The Liverpool City Region is currently the only part of England in the third tier and is on “very high” alert, with bars and pubs closed. This area is situated in the northwest of the country, which has the highest infection rate of 1,741 per 100,000 people. 

The current rate of infection in London is 695 per 100,000 people, according to government data. 

The UK’s Deputy Chief Medical Officer on Monday voiced “great concern” that the virus was spreading to southern parts of the country. 

Hear from London residents on how police are enforcing Covid-19 rules:

9:40 a.m. ET, October 13, 2020

Stocks open mixed

From CNN’s Anneken Tappe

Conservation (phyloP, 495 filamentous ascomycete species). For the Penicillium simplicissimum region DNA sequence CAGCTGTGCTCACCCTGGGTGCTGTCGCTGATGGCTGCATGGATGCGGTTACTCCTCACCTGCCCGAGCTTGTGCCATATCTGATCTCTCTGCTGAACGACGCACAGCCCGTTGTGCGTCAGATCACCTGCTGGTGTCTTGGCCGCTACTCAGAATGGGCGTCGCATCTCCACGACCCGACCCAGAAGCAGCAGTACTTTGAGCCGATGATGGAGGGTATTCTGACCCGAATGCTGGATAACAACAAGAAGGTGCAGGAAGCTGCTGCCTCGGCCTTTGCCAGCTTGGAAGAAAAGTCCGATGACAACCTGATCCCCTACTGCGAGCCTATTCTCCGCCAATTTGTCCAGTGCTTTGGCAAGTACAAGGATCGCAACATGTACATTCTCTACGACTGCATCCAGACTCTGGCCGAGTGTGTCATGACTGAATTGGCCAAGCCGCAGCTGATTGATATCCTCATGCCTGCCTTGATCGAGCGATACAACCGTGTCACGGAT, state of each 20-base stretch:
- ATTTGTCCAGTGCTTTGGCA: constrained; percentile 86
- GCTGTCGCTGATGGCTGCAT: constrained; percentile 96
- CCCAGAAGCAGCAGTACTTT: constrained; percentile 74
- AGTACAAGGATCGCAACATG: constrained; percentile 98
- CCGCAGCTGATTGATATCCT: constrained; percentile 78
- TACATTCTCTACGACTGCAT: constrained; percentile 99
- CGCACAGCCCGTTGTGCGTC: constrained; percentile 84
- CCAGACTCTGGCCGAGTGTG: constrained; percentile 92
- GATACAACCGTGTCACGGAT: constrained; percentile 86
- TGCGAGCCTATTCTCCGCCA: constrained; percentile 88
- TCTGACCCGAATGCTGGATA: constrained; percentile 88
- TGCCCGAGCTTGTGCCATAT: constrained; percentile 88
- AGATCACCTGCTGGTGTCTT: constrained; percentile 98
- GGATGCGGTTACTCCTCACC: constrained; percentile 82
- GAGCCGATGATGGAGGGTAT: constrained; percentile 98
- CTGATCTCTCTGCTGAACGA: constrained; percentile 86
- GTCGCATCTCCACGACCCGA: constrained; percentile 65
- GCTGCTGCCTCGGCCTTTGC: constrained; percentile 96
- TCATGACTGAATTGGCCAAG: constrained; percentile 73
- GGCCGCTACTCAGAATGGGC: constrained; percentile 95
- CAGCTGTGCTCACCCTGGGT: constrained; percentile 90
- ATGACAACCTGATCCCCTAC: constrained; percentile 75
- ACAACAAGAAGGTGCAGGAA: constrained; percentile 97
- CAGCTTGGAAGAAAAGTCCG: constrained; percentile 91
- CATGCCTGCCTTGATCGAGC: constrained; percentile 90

People walk by the New York Stock Exchange in lower Manhattan on October 2 in New York City.
People walk by the New York Stock Exchange in lower Manhattan on October 2 in New York City. Spencer Platt/Getty Images

The US stock market was mixed at Tuesday’s opening bell in New York, with only the Nasdaq Composite starting the day in the green.

Tech stocks are in focus again as Apple is set to reveal its latest iPhone and Amazon’s Prime Day kicked off. 

Earnings season is upon us as America’s big banks reported third quarter results this morning. This – along with stimulus hopes, the election and the path of the pandemic – will keep investors on their toes for the coming weeks.

Here's where things opened:

  • The Dow opened 0.3%, or 80 points, lower.
  • The S&P 500 inched 0.1% lower.
  • The Nasdaq Composite rose 0.2%.